Being friends with an opponent didn't stop Bobby Jones from boat-racing him with the U.S. Amateur on the line
Recently crowned U.S. Amateur champion Bryson DeChambeau exudes nostalgia with his derby cap, unusual set makeup and swing, and a last name that feels retro. But an anniversary this week celebrates the most nostalgic and legendary amateur of them all, Bobby Jones.
Sept. 5 will be 90 years since the king of the Golden Age defeated Watts Gunn, 8 and 7, at Oakmont Country Club to win his second-straight U.S. Amateur titles. The final has gone down in history as the only time members of the same club -- East Lake in Atlanta -- have met in the final. (Both men would also attend Georgia Tech.)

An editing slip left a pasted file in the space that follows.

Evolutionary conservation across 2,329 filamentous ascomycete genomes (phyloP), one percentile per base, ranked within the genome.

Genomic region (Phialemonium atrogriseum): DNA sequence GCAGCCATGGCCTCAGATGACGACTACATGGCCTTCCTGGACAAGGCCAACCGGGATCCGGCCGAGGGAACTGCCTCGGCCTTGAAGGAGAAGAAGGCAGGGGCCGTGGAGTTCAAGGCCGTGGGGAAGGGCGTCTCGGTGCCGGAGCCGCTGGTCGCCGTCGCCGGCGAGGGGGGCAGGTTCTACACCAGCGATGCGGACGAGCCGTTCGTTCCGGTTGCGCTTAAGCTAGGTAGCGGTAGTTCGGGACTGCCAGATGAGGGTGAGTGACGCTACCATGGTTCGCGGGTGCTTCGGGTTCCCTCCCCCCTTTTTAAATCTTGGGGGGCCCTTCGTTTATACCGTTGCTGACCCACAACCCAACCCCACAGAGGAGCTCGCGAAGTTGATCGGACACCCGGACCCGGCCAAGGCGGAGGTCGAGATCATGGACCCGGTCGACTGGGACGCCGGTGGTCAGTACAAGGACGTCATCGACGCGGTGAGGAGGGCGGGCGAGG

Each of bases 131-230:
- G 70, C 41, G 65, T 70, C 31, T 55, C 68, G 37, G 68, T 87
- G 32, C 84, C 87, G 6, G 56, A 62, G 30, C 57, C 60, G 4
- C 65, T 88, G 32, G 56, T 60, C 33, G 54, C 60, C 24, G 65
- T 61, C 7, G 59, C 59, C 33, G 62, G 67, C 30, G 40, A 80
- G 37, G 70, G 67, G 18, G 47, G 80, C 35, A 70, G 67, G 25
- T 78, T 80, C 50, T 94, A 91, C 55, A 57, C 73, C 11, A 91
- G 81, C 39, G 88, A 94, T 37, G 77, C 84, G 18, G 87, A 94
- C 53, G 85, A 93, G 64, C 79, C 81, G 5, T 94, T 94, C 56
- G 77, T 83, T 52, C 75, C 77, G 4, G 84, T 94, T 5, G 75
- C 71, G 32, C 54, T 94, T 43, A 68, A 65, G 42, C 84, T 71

Jones, at 23, was three years older than Gunn and had encouraged Gunn's parents to let their son play at Oakmont, knowing from that his game was good enough to contend. Of course that meant the inevitable possibility that mentor and protégé would square off in a head-to-head match-up at some point during the event.
In their scheduled 36-hole championship match, Gunn held a 1-up lead after 12 holes. Jones, however, went on to win seven of the next eight holes to take a 6-up advantage, and the rout was on.
Gunn, who later had a banking career while playing high-profile exhibition matches, left Oakmont not only as runner-up, but with a record for the most lopsided win in the championship's history. In Gunn's round of 16 match with Vincent Bradford, Gunn trailed 3 down after 11 holes of the 36-hole match. But from the 12th on, Gunn won 15 straight holes and ended up beating Bradford, 12 and 10.
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